A simple cry of desperation over the perceived hopelessness of their journey. The Lilitai sought to settle or co-habit more than a hundred planets over the course of their voyage, being turned or driven away in almost all cases. This perpetuated the despair that had followed them since their exodus, though it was combated nevertheless by the profound tenacity of a formerly enslaved people desperate to embrace and discover their freedom.

In our bed

Apas siní vúla


Let that
for an hour more
here your body
we might hold,
in our bed
of curves
and dreams,
for the sky
with you is finally
not so empty
and for once
two thousand years
could sound
like paradise.



Rísarinrai tsenú
mí taliva núis,
olíes thel'-rara
etanliteia kin,
apas siní vúla
il flovéasa
hé shistoasa,
kweké ts' Ossifa
ýé¹ ra kaz'loíha°
alviza sotanya
khé míví talata,
lerayerí pléovai
sithizeia kin
nolezyadis iv fa.²

°variously: so unused, depleted, emptied, null, or worn out
¹/je:/ = íé
²literally, "no less than light"

A healthy Lilitu may live for up to five thousand Thessian great cycles, or about the whole length of recorded human history on Earth.

The coast

a Lepshúnelía


And though the coast bellows,
its glittering calm
submerged beneath the rage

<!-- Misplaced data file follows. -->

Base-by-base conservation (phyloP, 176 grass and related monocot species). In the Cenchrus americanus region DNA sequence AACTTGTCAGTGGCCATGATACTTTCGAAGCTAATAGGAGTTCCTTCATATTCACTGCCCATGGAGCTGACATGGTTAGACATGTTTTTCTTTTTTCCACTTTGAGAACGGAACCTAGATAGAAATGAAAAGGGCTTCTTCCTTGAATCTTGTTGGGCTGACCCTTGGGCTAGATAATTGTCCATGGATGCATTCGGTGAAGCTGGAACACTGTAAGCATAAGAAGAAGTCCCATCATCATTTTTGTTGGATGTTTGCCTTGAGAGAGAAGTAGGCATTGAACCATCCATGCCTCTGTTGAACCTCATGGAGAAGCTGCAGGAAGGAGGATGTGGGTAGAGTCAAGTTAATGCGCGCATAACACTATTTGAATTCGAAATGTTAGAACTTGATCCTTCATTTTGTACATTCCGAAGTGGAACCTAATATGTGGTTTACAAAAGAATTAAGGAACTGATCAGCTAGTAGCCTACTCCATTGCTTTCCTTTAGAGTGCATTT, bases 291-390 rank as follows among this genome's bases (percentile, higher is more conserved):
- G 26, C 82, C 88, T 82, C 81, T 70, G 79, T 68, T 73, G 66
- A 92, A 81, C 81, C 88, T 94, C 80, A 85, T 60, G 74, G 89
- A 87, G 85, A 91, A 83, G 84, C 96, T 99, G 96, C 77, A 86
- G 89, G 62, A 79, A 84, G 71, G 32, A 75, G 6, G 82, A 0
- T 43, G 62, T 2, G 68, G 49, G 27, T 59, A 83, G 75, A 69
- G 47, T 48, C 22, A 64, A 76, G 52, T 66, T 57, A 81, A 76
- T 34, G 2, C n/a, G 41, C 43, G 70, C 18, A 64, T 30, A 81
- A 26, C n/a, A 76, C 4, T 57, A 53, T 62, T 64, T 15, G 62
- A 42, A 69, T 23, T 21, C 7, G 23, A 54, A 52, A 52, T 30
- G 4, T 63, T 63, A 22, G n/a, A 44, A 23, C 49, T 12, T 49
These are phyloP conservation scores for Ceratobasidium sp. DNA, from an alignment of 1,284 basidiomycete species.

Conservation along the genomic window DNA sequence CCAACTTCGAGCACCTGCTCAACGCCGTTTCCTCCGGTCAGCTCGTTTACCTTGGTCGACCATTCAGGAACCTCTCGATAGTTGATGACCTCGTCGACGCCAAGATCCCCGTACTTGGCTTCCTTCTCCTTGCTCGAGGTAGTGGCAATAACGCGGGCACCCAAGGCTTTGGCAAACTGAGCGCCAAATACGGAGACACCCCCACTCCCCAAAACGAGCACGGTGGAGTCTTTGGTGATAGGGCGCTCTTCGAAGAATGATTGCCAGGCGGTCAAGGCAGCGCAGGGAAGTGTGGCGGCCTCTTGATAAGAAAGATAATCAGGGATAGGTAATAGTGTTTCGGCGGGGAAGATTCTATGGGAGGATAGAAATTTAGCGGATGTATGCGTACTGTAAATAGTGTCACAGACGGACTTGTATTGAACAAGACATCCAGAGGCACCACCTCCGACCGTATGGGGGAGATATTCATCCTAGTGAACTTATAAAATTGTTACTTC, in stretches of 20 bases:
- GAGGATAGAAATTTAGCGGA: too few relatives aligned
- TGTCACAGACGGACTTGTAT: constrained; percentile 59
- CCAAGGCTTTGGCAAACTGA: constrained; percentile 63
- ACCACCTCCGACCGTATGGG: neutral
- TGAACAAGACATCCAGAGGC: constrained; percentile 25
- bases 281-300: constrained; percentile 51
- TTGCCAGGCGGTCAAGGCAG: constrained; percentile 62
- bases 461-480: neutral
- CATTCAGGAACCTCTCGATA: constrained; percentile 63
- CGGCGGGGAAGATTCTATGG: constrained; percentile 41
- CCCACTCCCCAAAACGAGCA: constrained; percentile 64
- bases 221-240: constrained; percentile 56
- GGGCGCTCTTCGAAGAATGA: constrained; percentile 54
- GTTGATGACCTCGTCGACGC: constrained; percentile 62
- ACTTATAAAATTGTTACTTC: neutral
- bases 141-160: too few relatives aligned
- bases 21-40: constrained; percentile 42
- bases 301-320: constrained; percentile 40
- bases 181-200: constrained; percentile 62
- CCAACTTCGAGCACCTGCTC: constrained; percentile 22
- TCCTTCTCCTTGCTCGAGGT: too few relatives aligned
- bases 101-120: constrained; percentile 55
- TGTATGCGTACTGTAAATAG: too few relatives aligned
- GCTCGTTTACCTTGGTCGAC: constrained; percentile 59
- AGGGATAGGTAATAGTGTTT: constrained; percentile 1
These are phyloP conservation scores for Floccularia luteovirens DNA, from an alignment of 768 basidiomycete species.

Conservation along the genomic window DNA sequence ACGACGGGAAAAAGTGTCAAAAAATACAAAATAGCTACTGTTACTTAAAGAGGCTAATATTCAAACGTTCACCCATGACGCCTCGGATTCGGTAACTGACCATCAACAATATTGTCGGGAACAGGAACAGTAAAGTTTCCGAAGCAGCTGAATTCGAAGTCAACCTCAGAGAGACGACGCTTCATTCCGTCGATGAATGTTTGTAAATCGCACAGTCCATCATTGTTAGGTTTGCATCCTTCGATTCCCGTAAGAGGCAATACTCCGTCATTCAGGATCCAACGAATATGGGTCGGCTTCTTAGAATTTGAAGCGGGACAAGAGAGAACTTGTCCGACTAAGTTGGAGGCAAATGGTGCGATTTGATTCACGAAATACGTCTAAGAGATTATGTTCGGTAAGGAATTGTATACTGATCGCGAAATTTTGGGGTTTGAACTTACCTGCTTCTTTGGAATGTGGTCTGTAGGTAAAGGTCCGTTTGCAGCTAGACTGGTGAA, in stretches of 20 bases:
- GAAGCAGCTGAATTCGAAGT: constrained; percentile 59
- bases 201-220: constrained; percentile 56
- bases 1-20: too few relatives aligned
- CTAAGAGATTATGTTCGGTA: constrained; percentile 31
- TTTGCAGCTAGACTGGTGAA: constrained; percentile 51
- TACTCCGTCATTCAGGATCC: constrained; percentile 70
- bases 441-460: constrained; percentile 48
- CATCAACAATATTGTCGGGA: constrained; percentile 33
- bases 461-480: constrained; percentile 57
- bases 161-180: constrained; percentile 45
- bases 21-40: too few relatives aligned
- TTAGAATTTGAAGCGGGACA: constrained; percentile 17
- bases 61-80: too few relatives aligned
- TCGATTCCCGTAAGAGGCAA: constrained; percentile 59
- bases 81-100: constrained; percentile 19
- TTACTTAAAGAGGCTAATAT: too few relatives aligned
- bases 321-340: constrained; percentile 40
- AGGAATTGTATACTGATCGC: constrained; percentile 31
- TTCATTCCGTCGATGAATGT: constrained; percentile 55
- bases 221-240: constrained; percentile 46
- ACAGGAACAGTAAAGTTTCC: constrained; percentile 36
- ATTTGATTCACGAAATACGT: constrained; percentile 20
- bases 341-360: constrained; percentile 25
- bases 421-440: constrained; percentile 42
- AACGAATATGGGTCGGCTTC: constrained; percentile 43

of suns,

my heart is firm, as it shall always,
my heart is firm, as it has always;

a well-worn outcropping
of chilled magma and ice,
transformed by the cen-
turies and yet always the same
carved by quill-tip and wind and wave
forever in your embrace.
Khé 'kla kelsithiza a lepshúnelía,
liní yefameneí kelí sarokidta
venavegedis venes salka
il sabtina

s' amelía moíha, ilú apefíta,
s' amelía moíha, ilú akekhíta;

mí yeloí kedova'l, soim'dí sateple
hé a bedlapía, ekelara léyer-
pléovanei, nýú, yetelí'té
theluvíha, ekhtelara stíara
hé adíanai, hé hipakanai,
yeñgí talinata apas rí garsekhtýa.
The rocky imagery used here makes this a veiled ifilisúa (longing poem), but following the colonization of Illera, talk of geological time and the beauty of caverns would become commonplace in Lilitic verse (e.g. Illerakal by Rhetorika.)

While under the rain

Tsata vendilya


In the rain, running
in the rain I saw him:

that great beast of metal and heart
that great civil beast who had been Master.